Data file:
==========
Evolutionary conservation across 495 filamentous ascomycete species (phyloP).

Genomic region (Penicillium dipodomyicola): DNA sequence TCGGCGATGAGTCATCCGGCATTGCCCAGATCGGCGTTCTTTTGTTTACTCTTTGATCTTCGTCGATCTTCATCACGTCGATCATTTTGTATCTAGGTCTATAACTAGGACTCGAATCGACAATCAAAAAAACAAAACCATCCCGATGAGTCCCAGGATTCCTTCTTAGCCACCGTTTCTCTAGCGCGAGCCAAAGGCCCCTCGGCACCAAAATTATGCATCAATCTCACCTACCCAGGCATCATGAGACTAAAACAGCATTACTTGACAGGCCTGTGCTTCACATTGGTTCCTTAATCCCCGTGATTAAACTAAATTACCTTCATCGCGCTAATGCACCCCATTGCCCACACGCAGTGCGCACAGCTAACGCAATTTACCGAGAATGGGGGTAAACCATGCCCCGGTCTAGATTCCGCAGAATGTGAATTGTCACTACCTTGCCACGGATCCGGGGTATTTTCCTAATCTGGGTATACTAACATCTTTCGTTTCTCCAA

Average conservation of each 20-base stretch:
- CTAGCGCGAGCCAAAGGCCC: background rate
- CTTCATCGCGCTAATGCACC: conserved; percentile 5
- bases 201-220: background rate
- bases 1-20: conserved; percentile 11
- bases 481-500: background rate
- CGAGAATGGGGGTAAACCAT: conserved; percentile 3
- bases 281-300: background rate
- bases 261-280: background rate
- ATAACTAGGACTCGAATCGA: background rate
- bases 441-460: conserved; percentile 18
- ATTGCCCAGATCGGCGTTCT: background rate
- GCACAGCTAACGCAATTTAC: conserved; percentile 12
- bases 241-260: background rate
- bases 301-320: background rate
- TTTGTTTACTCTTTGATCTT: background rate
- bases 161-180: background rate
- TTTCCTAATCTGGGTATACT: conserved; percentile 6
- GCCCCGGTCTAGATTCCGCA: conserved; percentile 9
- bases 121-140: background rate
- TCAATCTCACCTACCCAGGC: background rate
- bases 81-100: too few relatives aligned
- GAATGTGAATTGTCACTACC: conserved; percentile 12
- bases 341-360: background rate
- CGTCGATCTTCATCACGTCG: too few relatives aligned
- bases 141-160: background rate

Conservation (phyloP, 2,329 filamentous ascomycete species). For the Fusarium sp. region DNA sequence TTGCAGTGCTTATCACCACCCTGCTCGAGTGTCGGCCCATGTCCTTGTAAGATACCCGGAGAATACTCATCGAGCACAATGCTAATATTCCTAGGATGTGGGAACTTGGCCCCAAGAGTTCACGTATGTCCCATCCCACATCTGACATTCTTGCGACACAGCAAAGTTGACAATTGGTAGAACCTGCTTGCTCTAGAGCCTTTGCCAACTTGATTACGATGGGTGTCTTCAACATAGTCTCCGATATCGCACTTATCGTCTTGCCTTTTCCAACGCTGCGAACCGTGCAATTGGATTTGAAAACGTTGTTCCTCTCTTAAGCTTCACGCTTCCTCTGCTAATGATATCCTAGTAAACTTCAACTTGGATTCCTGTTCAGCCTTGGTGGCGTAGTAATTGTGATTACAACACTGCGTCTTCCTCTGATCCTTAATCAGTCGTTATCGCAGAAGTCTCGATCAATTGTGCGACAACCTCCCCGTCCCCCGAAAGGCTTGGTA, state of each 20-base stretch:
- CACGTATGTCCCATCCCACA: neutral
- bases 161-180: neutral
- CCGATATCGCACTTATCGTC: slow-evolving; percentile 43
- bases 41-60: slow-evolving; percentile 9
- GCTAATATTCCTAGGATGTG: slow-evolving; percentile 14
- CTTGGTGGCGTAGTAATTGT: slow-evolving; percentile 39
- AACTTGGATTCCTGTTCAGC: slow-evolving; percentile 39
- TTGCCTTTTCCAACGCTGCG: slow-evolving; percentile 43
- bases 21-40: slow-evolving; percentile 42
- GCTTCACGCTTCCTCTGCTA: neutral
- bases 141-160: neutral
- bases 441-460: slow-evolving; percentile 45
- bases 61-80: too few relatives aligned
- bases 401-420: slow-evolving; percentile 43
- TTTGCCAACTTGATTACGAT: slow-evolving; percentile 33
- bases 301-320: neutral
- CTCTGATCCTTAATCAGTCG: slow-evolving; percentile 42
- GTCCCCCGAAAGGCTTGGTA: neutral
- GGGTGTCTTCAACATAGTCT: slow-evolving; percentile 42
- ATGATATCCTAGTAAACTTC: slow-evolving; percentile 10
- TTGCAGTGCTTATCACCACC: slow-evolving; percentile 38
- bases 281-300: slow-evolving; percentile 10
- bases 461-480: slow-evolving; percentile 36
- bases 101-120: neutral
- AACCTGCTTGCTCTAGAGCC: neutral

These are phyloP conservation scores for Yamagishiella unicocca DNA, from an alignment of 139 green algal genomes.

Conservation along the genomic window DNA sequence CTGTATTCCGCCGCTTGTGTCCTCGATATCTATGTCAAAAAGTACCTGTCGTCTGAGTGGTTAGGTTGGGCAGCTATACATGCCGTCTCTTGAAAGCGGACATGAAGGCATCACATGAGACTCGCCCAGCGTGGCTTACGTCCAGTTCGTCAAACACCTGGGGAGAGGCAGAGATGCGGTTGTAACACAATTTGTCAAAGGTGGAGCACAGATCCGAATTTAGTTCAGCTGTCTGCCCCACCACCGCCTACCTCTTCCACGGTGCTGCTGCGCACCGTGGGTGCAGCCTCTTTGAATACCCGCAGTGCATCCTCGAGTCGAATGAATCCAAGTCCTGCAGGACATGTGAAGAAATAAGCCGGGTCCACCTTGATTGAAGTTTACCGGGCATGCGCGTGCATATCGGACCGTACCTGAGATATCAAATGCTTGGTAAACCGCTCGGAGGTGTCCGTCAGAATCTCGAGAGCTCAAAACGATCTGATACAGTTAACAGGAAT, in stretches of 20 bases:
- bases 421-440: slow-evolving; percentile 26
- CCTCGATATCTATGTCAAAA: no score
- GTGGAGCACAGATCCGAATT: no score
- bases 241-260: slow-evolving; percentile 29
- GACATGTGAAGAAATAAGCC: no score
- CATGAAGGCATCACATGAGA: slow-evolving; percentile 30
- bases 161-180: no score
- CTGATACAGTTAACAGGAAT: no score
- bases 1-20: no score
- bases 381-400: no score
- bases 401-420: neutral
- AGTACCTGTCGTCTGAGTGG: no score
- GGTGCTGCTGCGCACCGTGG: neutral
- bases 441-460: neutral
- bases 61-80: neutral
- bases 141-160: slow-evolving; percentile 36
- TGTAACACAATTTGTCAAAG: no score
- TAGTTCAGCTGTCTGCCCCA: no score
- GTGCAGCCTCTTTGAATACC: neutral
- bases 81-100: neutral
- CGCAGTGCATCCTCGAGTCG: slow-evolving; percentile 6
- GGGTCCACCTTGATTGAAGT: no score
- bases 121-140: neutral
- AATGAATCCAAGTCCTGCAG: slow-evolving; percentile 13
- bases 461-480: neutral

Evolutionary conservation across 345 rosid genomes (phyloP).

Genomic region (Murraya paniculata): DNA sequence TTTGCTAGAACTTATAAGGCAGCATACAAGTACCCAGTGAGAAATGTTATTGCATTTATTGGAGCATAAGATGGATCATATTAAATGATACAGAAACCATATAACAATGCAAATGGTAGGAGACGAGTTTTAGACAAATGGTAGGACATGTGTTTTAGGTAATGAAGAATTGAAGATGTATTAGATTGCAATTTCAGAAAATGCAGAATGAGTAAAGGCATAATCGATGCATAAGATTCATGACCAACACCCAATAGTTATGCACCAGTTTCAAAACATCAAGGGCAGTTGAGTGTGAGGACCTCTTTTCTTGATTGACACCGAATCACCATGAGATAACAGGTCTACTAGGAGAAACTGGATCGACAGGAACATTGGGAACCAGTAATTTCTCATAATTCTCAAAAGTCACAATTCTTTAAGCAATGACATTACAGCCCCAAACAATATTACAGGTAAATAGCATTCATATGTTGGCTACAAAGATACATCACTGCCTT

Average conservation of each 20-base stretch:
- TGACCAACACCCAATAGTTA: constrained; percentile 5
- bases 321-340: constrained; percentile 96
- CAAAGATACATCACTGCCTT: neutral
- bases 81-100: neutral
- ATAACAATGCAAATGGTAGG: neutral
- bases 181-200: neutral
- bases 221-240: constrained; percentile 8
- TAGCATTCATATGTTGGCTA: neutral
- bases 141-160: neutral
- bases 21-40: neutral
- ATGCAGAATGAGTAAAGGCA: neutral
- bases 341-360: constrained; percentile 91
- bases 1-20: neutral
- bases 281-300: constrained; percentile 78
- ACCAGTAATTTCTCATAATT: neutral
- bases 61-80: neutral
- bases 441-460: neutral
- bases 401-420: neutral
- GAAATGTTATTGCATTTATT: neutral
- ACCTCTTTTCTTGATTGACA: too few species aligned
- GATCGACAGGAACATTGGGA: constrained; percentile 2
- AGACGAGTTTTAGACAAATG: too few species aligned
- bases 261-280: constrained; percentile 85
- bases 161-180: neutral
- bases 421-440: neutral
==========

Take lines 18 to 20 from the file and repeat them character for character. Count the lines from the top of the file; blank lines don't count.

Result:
- TTTGTTTACTCTTTGATCTT: background rate
- bases 161-180: background rate
- TTTCCTAATCTGGGTATACT: conserved; percentile 6